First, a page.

Dreaming of space adventures leads to debut of attorney's kids' book

By Lori Atherton
U-M Law

Some people spend their work commutes catching up on email or scrolling through Facebook. Others u?nwind by listening to their favorite podcast. Monica Tesler spent the better part of a year on a commuter boat dreaming of space adventures, the likes of which can be found in “Bounders,” her debut novel for middle-grade readers.

Monica Tesler, a 1998? graduate of the Univerity of Michigan Law School, wrote “Bounders” in 2012 while commuting to her job at the investment firm Oechsle International Advisers LLC in Boston, where she was previously general counsel and is now special counsel. “Bounders,” the first book in a science fiction series for 10- to 14-year-olds, will be published by Simon & Schuster on January 5.

Despite a lifelong interest in creative writing, Tesler didn’t graduate from Michigan Law with a desire to pen kids’ books. Though she infused her legal writing with as much creativity as possible—“I was somewhat known in my firm for how I tackled brief writing,” Tesler says—writing as a hobby took a back seat to the demands of her growing career and family. She credits a home renovation project in 2011 with “reigniting the creative side of my brain.”

Tesler, whose favorite book as a child was Madeleine L’Engle’s “A Wrinkle in Time,” was inspired to write for middle-grade ages after witnessing her son Nathan’s blossoming interest in reading kids’ fantasy series such as “Percy Jackson and the Olympians.” Nathan, 11, was the first person to read “Bounders,” which focuses on 12-year-old Jasper Adams and his friends who were brought to EarthBound Academy to train as elite aeronauts. They soon learn the academy has bigger plans for them than they were initially told. Each of the characters has what Tesler calls brain differences—sensory processing difficulties or social challenges, for example—which she hopes readers will identify with. “There aren’t any diagnoses used in “Bounders,” and that is intentionally so, but children who have ADHD or autism spectrum disorders may see themselves in some of the characters in the book,” Tesler says.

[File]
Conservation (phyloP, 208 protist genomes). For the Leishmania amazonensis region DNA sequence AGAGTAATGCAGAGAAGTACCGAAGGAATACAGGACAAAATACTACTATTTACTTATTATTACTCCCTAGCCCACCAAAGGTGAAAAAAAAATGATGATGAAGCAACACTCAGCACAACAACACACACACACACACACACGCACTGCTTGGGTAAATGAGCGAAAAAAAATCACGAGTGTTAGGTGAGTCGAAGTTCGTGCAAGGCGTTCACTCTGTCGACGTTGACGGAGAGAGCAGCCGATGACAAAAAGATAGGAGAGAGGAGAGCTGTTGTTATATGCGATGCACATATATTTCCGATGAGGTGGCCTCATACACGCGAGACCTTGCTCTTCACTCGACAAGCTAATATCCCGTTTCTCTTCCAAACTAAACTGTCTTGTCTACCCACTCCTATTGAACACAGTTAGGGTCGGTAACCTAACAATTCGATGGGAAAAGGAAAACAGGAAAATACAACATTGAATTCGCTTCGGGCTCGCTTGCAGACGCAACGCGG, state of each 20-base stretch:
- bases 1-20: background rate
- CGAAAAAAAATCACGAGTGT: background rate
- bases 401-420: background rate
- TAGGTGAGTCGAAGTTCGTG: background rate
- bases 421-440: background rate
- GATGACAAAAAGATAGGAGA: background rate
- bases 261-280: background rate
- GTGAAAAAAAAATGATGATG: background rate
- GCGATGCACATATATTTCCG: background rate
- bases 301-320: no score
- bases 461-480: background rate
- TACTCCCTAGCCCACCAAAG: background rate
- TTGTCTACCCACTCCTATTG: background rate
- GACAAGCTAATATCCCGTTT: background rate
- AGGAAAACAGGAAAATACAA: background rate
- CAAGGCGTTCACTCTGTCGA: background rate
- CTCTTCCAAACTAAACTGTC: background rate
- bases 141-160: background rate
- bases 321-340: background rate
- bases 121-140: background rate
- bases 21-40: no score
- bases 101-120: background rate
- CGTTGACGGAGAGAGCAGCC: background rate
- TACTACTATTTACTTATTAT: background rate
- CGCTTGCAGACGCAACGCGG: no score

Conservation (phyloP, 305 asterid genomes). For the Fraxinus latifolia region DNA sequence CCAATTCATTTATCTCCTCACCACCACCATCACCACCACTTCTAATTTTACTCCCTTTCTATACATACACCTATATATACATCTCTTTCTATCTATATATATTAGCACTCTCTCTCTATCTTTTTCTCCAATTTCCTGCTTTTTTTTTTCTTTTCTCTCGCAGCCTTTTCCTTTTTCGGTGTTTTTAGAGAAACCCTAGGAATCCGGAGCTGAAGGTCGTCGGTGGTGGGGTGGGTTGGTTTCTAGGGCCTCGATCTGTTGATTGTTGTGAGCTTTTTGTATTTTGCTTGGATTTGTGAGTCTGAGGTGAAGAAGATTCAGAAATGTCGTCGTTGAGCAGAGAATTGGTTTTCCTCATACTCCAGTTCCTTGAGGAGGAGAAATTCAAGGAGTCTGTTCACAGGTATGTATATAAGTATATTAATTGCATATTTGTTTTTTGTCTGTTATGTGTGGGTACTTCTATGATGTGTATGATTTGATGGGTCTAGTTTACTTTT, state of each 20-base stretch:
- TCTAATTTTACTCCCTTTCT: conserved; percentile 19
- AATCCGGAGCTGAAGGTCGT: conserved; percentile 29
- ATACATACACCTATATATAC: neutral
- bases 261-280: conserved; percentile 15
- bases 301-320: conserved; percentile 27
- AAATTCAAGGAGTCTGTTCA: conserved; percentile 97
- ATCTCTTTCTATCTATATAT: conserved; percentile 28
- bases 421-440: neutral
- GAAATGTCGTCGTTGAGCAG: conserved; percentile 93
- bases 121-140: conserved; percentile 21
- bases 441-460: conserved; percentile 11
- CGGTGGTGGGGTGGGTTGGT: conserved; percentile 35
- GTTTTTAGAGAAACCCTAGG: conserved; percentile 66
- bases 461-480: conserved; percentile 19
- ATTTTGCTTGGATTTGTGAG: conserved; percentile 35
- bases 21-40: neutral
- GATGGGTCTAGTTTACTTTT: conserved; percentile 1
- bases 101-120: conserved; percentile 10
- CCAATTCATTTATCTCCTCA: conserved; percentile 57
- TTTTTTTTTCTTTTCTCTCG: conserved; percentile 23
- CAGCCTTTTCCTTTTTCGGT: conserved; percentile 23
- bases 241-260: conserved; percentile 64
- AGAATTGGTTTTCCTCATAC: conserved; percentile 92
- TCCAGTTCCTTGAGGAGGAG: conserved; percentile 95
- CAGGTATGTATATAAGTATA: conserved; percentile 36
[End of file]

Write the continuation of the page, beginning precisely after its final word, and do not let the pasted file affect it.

Though the process of acquiring a literary agent and selling the finished manuscript took less than two years—a relatively short time frame in the publishing world—the experience was nerve-wracking for Tesler nonetheless. “It was an exercise in letting go and seeing what happens, but also refreshing the email button constantly,” she says. “When I received the email from my agent that I had an offer from Simon & Schuster, it was one of those trees-fall-in-the-forest-and-no-one-hears moments. I was alone in my house and let out a very dramatic scream and fell to the floor. It’s been very exciting, but there were definitely highs and lows on the journey to publication.”

Simon & Schuster acquired “Bounders” as part of at least a three-book series; Tesler finished the manuscript for the second book in October and is now gearing up for publicity related to the release of “Bounders,” including bookstore visits, author talks, and a book launch party at her local library. Her biggest fans—son Nathan, husband Jamey Tesler, ‘98, and youngest son, Gabriel, will be there to celebrate her success.

Tesler credits her Michigan education with “setting the stage for her to take a step into the writing world.” Particularly influential on Tesler was the Legal Imagination class taught by James Boyd White, the L. Hart Wright Collegiate Professor of Law Emeritus. “More than anyone, he was able to teach the power of language and the importance of word choice and detail,” she says. “He demonstrated that there was room for creativity in the law, and I really felt like I took that teaching and used it in my legal career.”

More information about Tesler and “Bounders” can be found on her website, monicatesler.com.